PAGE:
A new group dedicated to California nationhood says the Calexit movement is back and that the new initiative's paperwork will be turned in Friday by antiwar activist Cindy Sheehan, who has joined the secession cause.
The last Calexit proposal, which had aimed for the ballot box, was withdrawn last month by its author, Marcus Ruiz Evans, amid controversy over another organizer's ties to Russia. Evans departed that group, Yes California, and joined forces with the California Freedom Coalition, which is drawing up new language to put the question of state independence before voters in 2018.
Evans says the new initiative would contain "very different wording" from the prior proposal. The language would have to be approved by the secretary of state before necessary signatures could be gathered for ballot placement.
California Freedom Coalition board member Steve Gonzales says the proposal, if approved by voters, would give state and federal lawmakers three options: Reform voting rights and repair gerrymandered districts; keep California as a quasi-independent state within the union, one where Gonzales says "decisions at the federal level have little impact on the lives of Californians"; or grant and implement full-on secession.
Secession would start with a gubernatorial commission that would negotiate with lawmakers, according to Gonzales. Representatives at the state and federal levels would be called on "to buffer California against chaos, dysfunction and uncertainty at the federal level," he says.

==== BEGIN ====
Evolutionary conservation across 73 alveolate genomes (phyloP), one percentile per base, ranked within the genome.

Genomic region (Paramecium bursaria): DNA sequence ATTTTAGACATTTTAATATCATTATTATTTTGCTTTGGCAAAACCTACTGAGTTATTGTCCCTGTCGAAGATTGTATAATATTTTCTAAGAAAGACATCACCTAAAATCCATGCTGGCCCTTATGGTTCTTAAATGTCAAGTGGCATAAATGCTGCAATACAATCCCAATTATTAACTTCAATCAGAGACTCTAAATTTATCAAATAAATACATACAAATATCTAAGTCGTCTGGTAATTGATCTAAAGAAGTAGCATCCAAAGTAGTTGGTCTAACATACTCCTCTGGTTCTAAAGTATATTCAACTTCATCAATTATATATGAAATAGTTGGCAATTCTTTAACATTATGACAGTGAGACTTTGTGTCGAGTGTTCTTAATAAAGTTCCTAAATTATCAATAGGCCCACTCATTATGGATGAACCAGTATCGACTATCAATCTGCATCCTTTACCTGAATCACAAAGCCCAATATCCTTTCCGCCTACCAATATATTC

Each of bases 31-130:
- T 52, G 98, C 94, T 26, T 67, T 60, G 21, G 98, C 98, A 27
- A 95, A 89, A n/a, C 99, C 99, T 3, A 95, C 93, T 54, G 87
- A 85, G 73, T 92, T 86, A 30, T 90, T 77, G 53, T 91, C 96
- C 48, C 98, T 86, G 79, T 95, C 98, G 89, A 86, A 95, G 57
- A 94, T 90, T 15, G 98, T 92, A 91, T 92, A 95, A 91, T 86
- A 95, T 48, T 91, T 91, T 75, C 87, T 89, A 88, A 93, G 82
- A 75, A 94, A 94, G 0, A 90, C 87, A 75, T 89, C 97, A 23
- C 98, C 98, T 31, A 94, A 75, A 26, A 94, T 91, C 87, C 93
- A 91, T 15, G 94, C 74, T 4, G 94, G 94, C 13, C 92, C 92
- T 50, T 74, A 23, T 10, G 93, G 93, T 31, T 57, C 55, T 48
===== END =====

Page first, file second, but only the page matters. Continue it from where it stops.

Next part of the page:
Gonzales says lawmakers could approve one, two or all three options under the language being submitted to the secretary of state. The office has 45 days to propose edits before the idea would head to the streets for signature gathering.
Even if Golden State citizens voted in favor of the initiative and lawmakers approved the nuclear option of secession, it doesn't mean that California would automatically become a sovereign nation. Constitutional scholars have expressed doubt about the legal viability of the effort, saying the nation's founding tenets provide no exit.
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Organizers will need nearly 600,000 valid voter signatures, and gathering them typically costs millions. And that's before any politicking on TV to woo voters.
The coalition last week announced it had received an endorsements from the California National Party. It's no coincidence that the new initiative language will be turned in during the 2017 California Democrats State Convention in Sacramento. "Some progressive-focused members of the party are getting behind this," Gonzales says.
Inez Kaminski, a spokeswoman for the state party, said via email that the party "does not have a stance on the proposal."
Correction: An earlier version of this story erroneously stated that the California Courage Campaign and the Peace and Freedom Party endorsed the measure. They have not.